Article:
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Monday 21 January 2019
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Pension for prisoners

….Are convicts being sidelined unconstitutionally?

 

A senior government official, who refused to be named, said government needs to amend the Constitution so that it clearly distinguishes which groups are eligible for pension.
“If challenged in court, government could find itself in a predicament because it[pension for all seniors] is a Constitutional provision. Currently most of our laws are outdated and there is a need to probe many of the laws to ensure that they meet the current needs and situation in the country,” said the official.
There are 45 prisoners over the age of 60 languishing in Namibian jails (as at September 2017”.According to official statistics provided by the Namibian Correctional Services (NCS), of the 45 there is only one female of pension age.
The eldest prisoner in the country is 84 years.
The Windhoek Correctional facility houses 18 pension-aged prisoners, while the Oluno Correctional facility (9), Hardap (7), Evaristus Shikongo  (8), Walvis Bay (2) and Gobabis with one (1).
Article 95 which deals with the Promotion of the Welfare of the People outlines that the State shall actively promote and maintain the welfare of the people by adopting, inter alia, policies aimed at ensuring that senior citizens are entitled to and do receive a regular pension adequate for the maintenance of a decent standard of living and the enjoyment of social and cultural opportunities. Although the Act does not say that anyone in lawful custody loses their pension rights, prison authorities this week confirmed that prisoners have their pension right removed.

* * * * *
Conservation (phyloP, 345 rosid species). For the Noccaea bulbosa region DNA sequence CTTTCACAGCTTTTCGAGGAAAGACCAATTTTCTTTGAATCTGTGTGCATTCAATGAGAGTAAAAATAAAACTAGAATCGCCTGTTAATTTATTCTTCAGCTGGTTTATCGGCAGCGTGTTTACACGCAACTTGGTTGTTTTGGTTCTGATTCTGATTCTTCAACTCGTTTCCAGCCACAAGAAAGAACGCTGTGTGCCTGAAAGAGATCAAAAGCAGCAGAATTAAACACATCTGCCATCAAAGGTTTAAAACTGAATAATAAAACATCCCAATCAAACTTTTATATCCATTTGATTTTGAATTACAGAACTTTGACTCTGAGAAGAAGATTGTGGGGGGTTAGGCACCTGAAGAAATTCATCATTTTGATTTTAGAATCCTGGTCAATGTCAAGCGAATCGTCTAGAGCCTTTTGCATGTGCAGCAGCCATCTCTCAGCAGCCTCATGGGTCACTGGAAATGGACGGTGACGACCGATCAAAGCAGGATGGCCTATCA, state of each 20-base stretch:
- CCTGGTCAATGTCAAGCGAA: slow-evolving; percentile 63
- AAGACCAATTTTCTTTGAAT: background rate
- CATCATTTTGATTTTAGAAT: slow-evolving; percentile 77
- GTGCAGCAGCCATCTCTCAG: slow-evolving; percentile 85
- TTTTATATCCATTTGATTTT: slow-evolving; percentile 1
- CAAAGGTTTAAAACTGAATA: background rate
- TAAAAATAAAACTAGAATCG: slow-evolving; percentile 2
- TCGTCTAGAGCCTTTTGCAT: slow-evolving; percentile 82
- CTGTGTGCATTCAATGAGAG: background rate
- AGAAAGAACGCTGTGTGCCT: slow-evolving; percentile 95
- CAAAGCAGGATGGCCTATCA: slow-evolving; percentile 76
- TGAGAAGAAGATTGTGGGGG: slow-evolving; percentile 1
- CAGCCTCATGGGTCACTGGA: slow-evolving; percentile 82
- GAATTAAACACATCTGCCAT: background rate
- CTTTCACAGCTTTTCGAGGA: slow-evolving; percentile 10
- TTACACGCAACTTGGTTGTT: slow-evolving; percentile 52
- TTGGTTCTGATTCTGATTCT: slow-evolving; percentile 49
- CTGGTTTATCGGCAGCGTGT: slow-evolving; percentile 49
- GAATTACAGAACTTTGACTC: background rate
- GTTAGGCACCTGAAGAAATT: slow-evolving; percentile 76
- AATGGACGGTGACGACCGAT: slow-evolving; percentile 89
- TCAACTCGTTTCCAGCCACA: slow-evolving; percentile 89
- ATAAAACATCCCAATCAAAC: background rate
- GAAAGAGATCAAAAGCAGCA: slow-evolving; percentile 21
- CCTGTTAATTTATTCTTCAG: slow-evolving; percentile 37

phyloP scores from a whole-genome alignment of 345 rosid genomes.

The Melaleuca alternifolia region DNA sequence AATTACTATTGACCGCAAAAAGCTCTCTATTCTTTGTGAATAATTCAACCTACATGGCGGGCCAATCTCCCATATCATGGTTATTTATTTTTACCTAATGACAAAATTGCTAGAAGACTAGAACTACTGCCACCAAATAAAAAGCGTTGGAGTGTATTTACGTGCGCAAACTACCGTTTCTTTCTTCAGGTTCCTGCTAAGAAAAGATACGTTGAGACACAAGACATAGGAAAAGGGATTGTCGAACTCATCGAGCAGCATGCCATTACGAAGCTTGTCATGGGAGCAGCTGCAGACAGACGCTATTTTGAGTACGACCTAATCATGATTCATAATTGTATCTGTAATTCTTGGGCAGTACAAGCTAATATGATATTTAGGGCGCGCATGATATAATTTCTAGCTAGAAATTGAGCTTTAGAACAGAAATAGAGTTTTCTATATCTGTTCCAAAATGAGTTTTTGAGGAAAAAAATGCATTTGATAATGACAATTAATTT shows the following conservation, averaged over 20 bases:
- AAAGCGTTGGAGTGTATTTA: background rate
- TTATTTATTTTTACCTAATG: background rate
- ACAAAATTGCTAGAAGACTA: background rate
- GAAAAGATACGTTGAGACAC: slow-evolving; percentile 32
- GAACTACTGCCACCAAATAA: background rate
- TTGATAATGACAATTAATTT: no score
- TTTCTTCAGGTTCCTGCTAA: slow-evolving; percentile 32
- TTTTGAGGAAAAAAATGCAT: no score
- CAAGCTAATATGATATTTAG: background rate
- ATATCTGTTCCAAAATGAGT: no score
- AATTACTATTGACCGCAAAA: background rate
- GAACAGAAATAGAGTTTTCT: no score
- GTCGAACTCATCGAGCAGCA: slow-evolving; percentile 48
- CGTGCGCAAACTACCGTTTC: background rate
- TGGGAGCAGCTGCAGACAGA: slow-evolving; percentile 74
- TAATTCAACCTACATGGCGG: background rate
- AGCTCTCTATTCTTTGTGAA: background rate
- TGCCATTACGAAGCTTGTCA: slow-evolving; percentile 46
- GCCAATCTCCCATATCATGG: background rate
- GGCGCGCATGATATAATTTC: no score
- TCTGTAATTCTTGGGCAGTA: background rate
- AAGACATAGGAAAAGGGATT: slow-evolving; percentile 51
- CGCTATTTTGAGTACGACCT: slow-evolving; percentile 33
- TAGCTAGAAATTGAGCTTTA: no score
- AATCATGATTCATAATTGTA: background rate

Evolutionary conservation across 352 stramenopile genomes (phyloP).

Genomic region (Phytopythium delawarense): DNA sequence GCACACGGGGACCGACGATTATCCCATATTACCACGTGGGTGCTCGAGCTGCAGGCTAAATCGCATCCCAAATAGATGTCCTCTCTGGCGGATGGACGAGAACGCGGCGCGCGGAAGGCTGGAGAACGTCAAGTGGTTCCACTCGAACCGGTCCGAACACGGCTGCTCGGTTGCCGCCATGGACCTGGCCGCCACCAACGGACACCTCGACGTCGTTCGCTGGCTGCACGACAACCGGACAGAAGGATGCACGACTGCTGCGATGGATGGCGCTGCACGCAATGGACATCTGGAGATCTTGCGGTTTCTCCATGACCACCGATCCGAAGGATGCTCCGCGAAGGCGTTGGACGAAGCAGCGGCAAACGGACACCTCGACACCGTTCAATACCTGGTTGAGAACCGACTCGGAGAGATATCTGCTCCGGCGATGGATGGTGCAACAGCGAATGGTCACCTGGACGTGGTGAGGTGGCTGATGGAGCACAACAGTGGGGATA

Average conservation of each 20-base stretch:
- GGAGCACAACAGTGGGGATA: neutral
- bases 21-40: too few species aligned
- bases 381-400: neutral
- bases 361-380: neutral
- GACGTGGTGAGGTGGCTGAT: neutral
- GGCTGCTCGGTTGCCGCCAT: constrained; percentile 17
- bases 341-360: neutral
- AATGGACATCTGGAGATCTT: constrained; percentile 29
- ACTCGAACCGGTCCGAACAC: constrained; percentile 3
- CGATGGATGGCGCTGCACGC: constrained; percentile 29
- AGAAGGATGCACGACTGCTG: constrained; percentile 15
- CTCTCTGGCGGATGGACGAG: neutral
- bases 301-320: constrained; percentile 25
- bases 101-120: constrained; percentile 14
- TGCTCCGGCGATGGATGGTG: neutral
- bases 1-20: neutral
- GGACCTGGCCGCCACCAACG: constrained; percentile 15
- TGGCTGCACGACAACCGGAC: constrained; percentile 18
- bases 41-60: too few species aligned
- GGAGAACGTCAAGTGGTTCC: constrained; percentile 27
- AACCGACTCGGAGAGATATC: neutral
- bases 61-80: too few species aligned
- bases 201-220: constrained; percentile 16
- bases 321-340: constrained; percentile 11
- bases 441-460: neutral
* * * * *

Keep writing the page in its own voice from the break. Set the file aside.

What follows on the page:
The authorities could not say which powers were being used to effect such a decision.
How much would it cost? Based on a minimum pension of N$14,400 per year for one senior citizen(N$1200 monthly), the total cost to cater for the pension needs of the 45 inmates who are of pension age would be about N$648 000 per annum.
Calls for improved state pension rights for prisoners are likely to be controversial but these are issues that need to be considered particularly in the context of a growing number of older people in prison and in light of the constitutional provisions.
There is a total of 3928 convicts in the Namibian correctional facilities, 3827 males and 3928 females.
This also includes a total of 230 foreigners, 225 males and 5 females. Of the total figure, 113 are Namibians who are not sentenced yet and 30 non-Namibians awaiting trial.
There are a total of 2698 correctional officers in the country with 1535 males and 1163 females.
When contacted for comment, the Ministry of Poverty Eradication’s spokesperson Lot Ndamanomhata only said the constitution does not make provision for pensioners to receive a pension.
“They are not entitled to pension once they are incarcerated, but when they are released they can apply for pension and if they meet the requirements they will receive their benefits,” he explained.
Ombudsman John Walters this week said he is not aware of the situation but promised to follow it up.
He did however provide a generic response, saying: “I cannot comment on it n detail since I do not know the exact provisions of the Act.
But common sense dictates that prisoners are not entitled to pension because they are provided for by government in the institutions that they are detained with shelter and food.”
According to Eveline January, the Namibian Correctional Services (NCS) Public Relations Officer, the country’s correctional system is faced with a shortage of staff and financial constraints.
She also expressed concern over “ageing inmates”.
“We should rather focus on ageing offenders that are increasing. The sentences issued are lengthy which means in the future we will have an elderly population of offenders. The prisons will become like old age homes and they will need to be modified,” she said.
Explaining why inmates do not get the old-age pension, Januarie said: “If they have private pensions they can access it, it is only the government pension that they cannot receive.
It is not that we do not want to accord them a pension, but their needs are already catered for in terms of food, shelter, healthcare and education.”




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